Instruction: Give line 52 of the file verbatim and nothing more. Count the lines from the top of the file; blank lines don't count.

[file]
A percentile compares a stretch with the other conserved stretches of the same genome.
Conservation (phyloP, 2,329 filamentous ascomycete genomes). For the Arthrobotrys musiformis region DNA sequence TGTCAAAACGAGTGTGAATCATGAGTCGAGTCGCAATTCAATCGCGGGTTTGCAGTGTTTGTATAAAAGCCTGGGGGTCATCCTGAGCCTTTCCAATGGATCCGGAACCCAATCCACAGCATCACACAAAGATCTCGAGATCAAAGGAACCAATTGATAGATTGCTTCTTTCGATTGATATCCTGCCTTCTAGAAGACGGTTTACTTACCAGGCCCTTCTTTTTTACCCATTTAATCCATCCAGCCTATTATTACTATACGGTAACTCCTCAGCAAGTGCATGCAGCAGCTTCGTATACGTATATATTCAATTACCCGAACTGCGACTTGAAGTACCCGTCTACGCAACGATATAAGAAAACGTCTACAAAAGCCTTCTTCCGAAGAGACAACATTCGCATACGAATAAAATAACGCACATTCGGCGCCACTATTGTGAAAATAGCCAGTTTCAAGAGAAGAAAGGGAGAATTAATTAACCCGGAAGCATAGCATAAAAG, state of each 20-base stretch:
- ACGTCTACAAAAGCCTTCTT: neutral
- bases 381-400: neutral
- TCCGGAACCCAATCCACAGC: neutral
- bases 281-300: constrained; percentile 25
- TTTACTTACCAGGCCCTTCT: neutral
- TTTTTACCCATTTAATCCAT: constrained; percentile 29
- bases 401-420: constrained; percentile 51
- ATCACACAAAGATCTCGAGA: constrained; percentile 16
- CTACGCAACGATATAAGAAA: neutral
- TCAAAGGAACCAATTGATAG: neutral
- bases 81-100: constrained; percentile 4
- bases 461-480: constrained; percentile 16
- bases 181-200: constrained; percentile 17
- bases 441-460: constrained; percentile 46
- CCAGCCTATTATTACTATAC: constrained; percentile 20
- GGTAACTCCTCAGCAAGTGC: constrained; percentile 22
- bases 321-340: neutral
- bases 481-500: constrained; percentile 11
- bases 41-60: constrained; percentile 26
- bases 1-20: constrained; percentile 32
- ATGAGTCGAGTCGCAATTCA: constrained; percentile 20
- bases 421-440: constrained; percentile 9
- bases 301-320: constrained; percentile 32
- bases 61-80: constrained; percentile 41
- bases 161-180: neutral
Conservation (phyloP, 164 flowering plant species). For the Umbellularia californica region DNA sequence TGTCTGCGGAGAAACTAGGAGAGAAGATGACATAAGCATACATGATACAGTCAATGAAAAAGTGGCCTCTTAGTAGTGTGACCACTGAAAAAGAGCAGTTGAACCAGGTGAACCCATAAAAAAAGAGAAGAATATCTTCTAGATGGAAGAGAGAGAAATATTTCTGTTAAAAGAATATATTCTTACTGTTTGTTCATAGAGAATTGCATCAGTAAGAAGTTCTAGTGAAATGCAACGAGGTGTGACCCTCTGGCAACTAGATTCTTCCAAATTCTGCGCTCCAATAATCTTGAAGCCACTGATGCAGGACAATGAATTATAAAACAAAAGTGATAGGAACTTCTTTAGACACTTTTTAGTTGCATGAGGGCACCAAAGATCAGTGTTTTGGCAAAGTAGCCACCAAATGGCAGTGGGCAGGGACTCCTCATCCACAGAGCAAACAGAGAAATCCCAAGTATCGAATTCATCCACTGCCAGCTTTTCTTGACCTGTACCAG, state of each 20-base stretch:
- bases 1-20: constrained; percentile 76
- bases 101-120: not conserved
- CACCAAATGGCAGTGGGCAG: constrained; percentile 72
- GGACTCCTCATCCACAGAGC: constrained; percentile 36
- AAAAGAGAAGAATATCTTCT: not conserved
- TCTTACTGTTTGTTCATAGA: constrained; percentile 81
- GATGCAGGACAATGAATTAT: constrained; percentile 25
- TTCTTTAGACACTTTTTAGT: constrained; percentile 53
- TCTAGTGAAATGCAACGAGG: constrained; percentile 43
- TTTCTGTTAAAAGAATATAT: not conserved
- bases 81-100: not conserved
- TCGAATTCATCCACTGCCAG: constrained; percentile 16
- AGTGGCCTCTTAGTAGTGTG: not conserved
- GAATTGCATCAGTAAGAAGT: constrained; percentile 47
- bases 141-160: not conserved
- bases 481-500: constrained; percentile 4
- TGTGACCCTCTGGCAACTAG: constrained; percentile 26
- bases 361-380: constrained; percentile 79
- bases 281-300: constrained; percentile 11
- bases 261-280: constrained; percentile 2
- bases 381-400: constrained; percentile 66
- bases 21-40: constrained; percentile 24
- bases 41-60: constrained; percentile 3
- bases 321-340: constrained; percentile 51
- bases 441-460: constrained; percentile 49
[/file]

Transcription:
- bases 321-340: constrained; percentile 51